It’s hard to know where Tannehill fits among the quarterback hierarchy in the NFL. He’s obviously getting paid like a top-flight quarterback after helping the Titans reach the AFC Championship Game last season. But many believe it was Derrick Henry who carried Tennessee that far with Tannehill just along for the ride.

That being said, Tannehill led the NFL in passer rating last year, which has to count for something. Plus, he had some decent seasons in Miami when he didn’t exactly have a stellar supporting cast around him. We’ve seen enough of Tannehill to know that he’s a decent quarterback and with a team that believes in him, he has a chance to actually live up to that big contract.

16. Kyler Murray, Cardinals

Murray won the Heisman two years ago and took home NFL Offensive Rookie of the Year honors last year, so he’s certainly on the right path. It’s still too early to say that he’s going to grow into an elite quarterback who was deserving of the top pick in the draft. But there were moments when you couldn’t help but be in awe of his talent.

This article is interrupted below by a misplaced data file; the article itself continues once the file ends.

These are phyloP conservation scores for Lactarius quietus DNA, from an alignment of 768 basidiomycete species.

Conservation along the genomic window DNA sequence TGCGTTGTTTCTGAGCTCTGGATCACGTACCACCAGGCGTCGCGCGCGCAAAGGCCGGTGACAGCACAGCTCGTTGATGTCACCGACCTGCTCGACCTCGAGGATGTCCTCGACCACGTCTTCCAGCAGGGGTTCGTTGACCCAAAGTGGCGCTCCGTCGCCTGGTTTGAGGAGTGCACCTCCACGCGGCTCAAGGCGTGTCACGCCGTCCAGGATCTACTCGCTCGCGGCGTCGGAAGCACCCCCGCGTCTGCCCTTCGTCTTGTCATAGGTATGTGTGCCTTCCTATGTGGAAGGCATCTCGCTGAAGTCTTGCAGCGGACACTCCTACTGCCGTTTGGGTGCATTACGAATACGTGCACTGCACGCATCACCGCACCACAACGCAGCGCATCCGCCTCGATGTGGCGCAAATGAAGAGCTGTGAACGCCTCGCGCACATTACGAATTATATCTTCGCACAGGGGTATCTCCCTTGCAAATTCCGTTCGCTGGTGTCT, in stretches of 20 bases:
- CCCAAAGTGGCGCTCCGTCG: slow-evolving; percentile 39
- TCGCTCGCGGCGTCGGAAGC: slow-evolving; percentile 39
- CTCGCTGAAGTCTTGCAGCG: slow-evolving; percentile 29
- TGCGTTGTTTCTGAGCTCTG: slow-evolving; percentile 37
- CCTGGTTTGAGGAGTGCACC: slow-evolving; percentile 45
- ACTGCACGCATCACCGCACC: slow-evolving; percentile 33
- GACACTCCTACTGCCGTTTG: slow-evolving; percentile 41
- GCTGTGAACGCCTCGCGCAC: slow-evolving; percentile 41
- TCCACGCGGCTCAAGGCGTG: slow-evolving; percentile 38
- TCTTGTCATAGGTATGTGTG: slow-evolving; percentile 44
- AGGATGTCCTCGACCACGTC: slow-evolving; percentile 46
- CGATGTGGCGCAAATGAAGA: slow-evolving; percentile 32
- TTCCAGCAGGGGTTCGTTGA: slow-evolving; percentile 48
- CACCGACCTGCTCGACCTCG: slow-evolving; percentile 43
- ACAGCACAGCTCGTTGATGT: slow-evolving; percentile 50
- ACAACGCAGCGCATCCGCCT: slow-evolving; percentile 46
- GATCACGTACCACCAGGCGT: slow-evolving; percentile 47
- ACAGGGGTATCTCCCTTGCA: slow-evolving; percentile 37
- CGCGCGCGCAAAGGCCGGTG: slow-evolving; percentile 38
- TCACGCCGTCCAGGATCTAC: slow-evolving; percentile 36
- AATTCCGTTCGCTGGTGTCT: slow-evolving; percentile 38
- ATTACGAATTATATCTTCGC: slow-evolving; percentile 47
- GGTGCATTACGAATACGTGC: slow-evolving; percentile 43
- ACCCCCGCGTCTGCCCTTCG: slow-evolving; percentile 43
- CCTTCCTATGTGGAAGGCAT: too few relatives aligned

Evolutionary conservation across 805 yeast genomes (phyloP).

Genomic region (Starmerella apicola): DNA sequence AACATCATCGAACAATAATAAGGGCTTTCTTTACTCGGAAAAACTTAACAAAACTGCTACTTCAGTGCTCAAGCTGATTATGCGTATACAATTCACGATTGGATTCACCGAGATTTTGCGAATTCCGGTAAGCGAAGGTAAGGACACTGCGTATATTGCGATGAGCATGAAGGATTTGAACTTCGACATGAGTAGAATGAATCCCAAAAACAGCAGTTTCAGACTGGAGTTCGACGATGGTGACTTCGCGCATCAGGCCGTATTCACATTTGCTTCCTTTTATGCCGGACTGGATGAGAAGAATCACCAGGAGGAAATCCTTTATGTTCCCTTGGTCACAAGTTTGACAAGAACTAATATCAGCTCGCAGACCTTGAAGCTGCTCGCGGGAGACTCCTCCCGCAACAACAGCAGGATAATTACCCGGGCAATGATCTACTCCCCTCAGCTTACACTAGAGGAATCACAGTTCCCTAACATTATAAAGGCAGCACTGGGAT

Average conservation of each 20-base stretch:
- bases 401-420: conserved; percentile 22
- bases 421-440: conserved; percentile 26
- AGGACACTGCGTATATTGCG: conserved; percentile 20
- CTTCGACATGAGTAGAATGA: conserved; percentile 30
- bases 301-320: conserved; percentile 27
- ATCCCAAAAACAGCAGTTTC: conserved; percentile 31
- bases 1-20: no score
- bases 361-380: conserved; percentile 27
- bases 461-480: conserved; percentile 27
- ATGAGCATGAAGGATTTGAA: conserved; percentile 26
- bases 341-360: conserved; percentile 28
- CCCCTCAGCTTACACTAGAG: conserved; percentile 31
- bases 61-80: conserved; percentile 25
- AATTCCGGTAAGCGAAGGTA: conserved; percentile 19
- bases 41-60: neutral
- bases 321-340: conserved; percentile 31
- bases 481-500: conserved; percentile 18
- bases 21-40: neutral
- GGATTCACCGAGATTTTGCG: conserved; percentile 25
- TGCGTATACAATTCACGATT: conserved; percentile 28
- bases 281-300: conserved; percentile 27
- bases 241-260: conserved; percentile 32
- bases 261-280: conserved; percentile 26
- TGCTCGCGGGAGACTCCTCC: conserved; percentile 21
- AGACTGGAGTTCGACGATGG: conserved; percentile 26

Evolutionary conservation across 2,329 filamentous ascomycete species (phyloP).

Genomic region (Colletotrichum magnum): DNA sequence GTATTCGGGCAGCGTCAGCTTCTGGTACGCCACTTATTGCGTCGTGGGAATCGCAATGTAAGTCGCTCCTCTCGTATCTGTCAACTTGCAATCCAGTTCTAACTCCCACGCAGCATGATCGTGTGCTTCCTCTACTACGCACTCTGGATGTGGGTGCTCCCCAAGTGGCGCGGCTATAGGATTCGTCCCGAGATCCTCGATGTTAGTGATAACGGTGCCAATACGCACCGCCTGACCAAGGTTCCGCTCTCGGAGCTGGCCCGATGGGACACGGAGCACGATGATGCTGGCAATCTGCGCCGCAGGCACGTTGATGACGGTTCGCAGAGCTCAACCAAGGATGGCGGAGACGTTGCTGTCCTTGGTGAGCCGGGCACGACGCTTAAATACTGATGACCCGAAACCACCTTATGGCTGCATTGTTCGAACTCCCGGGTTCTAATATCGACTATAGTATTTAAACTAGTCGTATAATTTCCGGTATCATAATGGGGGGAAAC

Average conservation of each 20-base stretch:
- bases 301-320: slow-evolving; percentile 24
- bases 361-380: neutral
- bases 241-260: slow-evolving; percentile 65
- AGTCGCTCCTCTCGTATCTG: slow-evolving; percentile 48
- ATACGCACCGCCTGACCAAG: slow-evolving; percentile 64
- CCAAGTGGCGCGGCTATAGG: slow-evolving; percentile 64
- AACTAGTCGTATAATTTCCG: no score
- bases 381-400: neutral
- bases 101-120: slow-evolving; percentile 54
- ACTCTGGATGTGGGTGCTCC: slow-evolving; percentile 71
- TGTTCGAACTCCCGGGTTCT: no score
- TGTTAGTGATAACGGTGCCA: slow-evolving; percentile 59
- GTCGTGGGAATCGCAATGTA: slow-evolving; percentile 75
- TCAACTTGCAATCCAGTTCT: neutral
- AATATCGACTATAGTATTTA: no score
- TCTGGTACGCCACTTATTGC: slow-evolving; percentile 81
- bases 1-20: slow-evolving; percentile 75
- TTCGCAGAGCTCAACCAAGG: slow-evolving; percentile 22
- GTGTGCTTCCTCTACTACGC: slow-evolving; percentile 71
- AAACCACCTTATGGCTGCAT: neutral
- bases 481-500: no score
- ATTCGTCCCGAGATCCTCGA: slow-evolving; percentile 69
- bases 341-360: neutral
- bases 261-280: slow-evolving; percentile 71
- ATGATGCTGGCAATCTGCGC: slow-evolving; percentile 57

More than anything, we’re curious to see if Murray can continue to progress in his second season. That’s not always easy, especially with a head coach who hasn’t proven that he can win games in the NFL, so we have to be a little cautious when it comes to setting expectations for Arizona’s young passer.

15. Matthew Stafford, Lions

Unfortunately for Stafford, he only played half of the 2019 season, but he looked good during those eight games. Consider that he threw for 3,777 yards and 21 touchdowns in 16 games in 2018 but 2,499 yards and 19 touchdowns in just half of the 2019 campaign. The Lions may not win a lot, but there’s no denying that Stafford can sling it.

Obviously, he first has to prove that he’s healthy after sitting out the second half of last season. But if his health isn’t an issue, Stafford is better than at least half of the starting quarterbacks in the league. With the talent Detroit has at receiver, Stafford could have a big year in 2020.

14. Ben Roethlisberger, Steelers

Let’s not forget Big Ben when we talk about quarterbacks heading into the 2020 season. Since he was injured early in the 2019 season, he’ll have almost a full year to recover from elbow surgery by Week 1. Even at age 38, it’d be foolish to write off Roethlisberger before giving him a chance to prove himself.

Keep in mind that he threw for a league-high 5,129 yards in 2018 while also tossing a career-best 34 touchdown passes. Even if he doesn’t have the same physical abilities he had five or 10 years ago, Roethlisberger still has the smarts and savvy to play in the NFL... if his elbow heals properly. 

13. Jimmy Garoppolo, 49ers